Tuesday, August 11, 2009

Why No Move May be the Best Move

A few months ago we made "The Case for Allen Iverson" and speculated how his addition could help tide over Dwyane Wade's disappointment with the team. Now, it's all quiet on the South Beach front and the feud between Wade and Pat Riley has taken a back seat. After the failed attempt at Lamar Odom and the subsided discussions including a Boozer-to-Miami trade it seems that reality has set in: The Heat will likely be entering the 09-10 season as is.

The issue here is short-term success versus long-term success. On the short-term side you have Wade wanting the Heat to be a contender A.S.A.P. On the long-term end you have Riley and his vision of an open checkbook for the 2010 free agent market. It seems that at this stage the long-term route is the best choice.

ESPN.com already dubbed Miami as the best prepared team for the big "Twenty-Ten." That justifies Riley's course of action and gives fans a reason to have hope. It may not be a popular move, but it's likely to be the smart move.

Not to mention, entering this season with the current roster is not something to sob about. Michael Beasley will get the minutes he deserves, Mario Chalmers will have a year of experience under his belt and the team will have stayed intact and continue to bond coming off a season in which they reached the playoffs. There are still many questions to answer, but the team only has room to improve.

As for those who are worried about D. Wade "wasting" a year of his prime, as he enters the age of 28 in January, there is a calming fact that they should take into account: Michael Jordan didn't win a championship title until the age of 28 (he went on to win five more from thereon after). It's hard to argue that Jordan "wasted" the seven seasons before that. Nobody today falls in the same category as Jordan, but athletes today, like Wade, have a physique similar, if not more enhanced, than Jordan did. The wear and tear of a long basketball career can be withstood by many of the top athletes currently in the NBA.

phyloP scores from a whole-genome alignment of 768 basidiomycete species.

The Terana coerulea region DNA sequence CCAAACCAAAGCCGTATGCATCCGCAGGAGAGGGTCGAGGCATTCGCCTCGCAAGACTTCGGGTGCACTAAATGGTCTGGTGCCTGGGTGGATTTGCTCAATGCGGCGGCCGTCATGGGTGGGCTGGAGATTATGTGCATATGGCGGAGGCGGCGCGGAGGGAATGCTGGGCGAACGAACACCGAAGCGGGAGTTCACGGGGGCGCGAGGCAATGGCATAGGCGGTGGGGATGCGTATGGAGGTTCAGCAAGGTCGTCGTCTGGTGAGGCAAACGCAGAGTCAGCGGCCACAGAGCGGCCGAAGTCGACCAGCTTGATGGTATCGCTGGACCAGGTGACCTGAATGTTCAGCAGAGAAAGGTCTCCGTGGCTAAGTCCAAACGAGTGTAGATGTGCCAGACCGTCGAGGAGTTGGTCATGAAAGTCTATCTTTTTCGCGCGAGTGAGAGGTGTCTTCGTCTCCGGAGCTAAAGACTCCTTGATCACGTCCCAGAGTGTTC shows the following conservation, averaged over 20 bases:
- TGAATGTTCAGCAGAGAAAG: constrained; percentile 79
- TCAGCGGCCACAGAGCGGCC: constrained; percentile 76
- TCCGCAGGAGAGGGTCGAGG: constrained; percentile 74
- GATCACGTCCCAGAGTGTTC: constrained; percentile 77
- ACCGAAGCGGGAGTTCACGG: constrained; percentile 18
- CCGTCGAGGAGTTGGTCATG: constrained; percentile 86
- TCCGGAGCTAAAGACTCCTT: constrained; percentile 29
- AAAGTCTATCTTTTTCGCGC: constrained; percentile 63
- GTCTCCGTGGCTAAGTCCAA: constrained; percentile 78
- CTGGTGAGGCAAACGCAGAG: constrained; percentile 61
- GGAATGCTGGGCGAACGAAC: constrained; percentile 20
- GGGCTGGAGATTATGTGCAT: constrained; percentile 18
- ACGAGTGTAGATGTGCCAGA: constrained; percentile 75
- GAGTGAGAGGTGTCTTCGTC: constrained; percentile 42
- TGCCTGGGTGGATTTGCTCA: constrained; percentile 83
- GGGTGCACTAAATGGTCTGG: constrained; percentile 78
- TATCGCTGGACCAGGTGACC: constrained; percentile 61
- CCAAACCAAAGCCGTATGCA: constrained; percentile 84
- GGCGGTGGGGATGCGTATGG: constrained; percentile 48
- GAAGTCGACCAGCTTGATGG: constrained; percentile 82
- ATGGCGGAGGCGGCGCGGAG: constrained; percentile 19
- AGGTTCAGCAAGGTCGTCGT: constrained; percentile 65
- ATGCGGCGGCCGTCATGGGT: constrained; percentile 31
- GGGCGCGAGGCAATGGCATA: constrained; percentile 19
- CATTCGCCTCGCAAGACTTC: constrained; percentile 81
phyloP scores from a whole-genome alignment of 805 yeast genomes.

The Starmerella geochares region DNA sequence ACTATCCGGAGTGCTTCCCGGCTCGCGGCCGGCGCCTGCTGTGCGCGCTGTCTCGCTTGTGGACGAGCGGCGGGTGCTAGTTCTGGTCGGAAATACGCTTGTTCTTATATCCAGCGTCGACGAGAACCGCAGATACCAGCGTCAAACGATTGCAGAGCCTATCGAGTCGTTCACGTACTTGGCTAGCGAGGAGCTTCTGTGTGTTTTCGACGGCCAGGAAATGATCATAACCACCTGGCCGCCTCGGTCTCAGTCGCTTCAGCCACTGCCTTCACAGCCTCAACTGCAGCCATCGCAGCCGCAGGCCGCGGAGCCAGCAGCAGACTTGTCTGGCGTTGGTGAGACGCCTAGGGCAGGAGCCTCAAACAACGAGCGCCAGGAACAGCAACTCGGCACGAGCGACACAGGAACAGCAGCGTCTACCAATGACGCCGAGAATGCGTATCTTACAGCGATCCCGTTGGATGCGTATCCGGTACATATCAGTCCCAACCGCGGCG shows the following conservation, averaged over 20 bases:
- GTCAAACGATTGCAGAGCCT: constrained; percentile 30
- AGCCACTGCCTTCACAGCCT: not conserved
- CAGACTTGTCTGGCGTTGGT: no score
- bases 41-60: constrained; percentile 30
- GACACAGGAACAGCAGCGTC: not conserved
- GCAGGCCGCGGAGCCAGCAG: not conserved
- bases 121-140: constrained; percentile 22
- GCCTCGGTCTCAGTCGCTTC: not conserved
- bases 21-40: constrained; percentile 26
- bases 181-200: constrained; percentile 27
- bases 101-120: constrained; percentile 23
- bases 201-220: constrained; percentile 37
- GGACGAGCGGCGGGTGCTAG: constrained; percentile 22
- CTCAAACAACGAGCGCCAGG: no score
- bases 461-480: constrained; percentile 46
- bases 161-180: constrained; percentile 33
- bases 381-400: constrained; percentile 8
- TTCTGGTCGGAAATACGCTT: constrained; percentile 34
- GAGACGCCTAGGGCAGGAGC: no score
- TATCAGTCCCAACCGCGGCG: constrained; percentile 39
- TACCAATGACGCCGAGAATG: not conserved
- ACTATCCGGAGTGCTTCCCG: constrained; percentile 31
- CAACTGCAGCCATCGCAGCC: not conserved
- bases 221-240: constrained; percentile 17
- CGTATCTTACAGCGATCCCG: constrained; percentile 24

Sure. Boston, Orlando and Cleveland all stocked up for a championship run this season and it's hard to put Miami in the same category as the "Big Three of the East." But what move can Miami make that will put them in that group at this point? Would trading depth for quality starters do it? How about giving up the future (i.e. Beasley, Chalmers and/or Cook) for a big-name player or two?

The Heat are in a tough situation and it seems that their best chance at a title can come next season when the market is ripe with quality players.

A goal of a 50 wins and a second-round playoff appearance isn't too much to ask for from the Heat and it would be an improvement. With the cards Miami's been dealt it's better to let the East go all-in and duke it out, while saving the two Aces in the hole for the next round. That's the best time to push in all the chips and leave the rest up to destiny.

List of Notable 2010 Free Agents
  • LeBron James
  • Chris Bosh
  • Kobe Bryant
  • Paul Pierce
  • Dirk Nowitzki
  • Joe Johnson
  • Michael Redd
  • Rudy Gay
  • Rajon Rondo
  • Manu Ginobili
  • Carlos Boozer
  • Randy Foye
  • Raja Bell
  • John Salmons
  • Mike Miller
  • Jason Kapono
  • Roger Mason

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